A divided Pullman City Council on Tuesday passed a zone change that would allow college student housing to be built near the intersection of North Grand Avenue and Albion Drive.

The council passed both a resolution and an ordinance Tuesday night to approve the zone change. Mayor Glenn Johnson provided the tie-breaking vote to pass the resolution 4-3. The ordinance passed 4-2.

The Pullman Planning Commission in December recommended the city council approve the zone change for the 25 acres of Port of Whitman County land from light industrial to R3 multi-family residential. The land is located 1,000 feet southwest of the North Grand Avenue and Albion Drive intersection.

York Acquisitions, on behalf of the Port of Whitman County, applied for the zone change. The development, called Aspen Heights, is described as a “student housing cottage type community” that would have 212 units in approximately 106 duplex-style buildings.

Pullman Planning Department staff opposed the zone change for several reasons. Among them, they said that land should be saved for future industrial developments. They also were concerned it may lead to land conflicts with the nearby residences and industrial activity. They pointed out there are other vacant properties in Pullman that could be used for high density housing, and the proposed development would add more traffic to that side of town than York Acquisition estimated.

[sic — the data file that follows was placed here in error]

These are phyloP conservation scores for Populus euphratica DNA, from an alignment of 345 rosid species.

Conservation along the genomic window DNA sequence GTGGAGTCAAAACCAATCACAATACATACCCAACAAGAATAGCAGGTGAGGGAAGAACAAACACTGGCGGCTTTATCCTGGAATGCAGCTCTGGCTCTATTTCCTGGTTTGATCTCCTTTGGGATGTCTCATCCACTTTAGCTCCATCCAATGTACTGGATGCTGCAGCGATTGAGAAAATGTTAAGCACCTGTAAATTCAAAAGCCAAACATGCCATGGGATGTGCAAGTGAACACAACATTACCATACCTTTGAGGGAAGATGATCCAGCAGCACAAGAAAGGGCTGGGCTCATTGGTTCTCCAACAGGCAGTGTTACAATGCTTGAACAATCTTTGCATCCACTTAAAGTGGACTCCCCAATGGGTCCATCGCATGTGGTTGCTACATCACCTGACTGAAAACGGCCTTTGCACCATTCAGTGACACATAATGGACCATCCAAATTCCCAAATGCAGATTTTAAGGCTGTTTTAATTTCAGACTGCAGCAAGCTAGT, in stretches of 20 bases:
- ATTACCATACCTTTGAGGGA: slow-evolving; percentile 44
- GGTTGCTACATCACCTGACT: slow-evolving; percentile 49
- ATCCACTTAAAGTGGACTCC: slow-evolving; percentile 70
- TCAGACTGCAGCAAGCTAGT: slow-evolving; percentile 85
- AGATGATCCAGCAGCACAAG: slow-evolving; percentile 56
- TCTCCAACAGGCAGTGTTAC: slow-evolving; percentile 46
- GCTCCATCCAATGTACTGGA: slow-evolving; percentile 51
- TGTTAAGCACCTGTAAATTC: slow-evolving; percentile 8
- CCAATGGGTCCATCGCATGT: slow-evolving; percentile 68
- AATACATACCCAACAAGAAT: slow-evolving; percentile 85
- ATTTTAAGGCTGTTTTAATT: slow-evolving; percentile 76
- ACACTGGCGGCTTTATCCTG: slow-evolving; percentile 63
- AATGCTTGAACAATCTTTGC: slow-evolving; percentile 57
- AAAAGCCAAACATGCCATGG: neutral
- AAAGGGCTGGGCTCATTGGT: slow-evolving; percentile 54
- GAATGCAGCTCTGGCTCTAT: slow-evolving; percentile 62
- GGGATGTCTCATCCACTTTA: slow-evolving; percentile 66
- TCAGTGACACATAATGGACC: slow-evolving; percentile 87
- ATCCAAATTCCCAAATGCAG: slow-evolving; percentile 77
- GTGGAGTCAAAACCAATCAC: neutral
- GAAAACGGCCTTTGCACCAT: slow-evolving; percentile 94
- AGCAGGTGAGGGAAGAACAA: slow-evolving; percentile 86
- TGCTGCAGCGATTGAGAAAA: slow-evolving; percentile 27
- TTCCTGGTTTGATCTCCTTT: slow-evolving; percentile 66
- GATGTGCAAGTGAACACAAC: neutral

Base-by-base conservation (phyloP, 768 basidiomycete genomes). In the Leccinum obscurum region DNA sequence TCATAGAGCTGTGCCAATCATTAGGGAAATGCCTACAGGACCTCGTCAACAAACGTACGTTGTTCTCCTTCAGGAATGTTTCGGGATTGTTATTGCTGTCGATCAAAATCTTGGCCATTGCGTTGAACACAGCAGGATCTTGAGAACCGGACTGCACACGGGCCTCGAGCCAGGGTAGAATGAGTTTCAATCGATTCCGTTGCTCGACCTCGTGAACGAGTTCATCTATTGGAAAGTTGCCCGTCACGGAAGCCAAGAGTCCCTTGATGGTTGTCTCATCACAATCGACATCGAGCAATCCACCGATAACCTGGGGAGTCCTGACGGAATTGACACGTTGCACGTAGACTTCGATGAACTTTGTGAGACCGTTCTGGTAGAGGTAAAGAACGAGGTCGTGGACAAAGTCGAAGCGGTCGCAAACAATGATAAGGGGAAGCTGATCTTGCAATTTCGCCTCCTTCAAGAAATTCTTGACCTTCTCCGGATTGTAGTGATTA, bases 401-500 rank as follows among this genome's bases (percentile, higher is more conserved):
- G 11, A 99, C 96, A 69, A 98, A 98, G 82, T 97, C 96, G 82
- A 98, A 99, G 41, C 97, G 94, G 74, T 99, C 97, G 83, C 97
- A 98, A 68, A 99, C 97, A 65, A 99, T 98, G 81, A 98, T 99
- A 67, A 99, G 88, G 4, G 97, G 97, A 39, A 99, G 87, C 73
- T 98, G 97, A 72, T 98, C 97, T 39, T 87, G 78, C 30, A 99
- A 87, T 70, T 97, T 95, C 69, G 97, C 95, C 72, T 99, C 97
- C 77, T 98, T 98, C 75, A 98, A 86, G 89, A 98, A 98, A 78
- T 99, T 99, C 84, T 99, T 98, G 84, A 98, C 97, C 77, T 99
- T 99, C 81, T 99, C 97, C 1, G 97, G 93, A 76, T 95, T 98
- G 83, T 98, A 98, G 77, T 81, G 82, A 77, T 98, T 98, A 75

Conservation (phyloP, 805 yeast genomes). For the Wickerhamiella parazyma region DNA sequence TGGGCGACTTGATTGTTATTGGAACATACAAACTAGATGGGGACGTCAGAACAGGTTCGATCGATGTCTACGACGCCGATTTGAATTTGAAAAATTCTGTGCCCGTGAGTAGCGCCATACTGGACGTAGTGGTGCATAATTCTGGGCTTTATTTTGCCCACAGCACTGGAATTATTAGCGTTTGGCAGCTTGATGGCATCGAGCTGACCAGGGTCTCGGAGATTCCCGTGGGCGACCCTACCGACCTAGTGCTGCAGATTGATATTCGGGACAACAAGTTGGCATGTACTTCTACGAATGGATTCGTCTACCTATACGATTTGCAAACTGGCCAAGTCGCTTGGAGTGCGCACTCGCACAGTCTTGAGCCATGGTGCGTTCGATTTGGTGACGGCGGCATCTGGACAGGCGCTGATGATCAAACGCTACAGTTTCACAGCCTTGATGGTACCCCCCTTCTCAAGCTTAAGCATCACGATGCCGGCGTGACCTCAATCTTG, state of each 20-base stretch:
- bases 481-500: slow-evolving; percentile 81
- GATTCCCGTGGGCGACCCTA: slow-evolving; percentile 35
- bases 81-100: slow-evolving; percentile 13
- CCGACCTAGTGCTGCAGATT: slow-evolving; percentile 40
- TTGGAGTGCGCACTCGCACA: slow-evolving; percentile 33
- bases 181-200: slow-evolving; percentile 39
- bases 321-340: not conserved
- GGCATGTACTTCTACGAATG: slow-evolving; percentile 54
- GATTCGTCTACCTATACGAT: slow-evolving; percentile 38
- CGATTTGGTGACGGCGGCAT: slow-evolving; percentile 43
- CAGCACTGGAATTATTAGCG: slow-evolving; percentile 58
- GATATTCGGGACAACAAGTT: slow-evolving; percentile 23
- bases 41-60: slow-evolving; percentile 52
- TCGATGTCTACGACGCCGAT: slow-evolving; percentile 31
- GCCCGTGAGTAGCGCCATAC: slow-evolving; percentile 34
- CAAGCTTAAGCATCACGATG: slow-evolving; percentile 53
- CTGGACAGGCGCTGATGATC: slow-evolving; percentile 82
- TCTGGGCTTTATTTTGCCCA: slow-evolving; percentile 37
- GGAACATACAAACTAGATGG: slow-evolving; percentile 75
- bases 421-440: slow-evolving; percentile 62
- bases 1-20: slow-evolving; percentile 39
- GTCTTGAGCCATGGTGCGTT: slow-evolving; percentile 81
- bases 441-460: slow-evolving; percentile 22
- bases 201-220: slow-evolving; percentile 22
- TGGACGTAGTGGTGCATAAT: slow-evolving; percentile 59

The Planning Commission recommended the zone change anyway because it felt the project was consistent with the city’s comprehensive plan. It found that the land is already adjacent to a residential zoning district.

That was the reason Johnson voted to approve the zone change.

“The overriding part for me is that it is adjacent to other R3 zoning and it makes sense in that regard,” he said.

Councilmembers Eileen Macoll, Pat Wright and Ann Parks voted against the resolution, while Al Sorensen, Brandon Chapman and Dan Records approved it. Councilmember Nathan Weller was absent from Tuesday’s meeting.

City Planning Director Pete Dickinson last month said the Washington State University student population in Pullman has grown 6.2 percent in the past five years. There are currently more than 20,000 students enrolled.

Multi-family residences made up a significant portion of Pullman’s most valuable construction projects in 2019. In total, there were building permits issued for 406 apartments, which exceeds the annual average of 149.

Anthony Kuipers can be reached at (208) 883-4640, or by email to akuipers@dnews.com.

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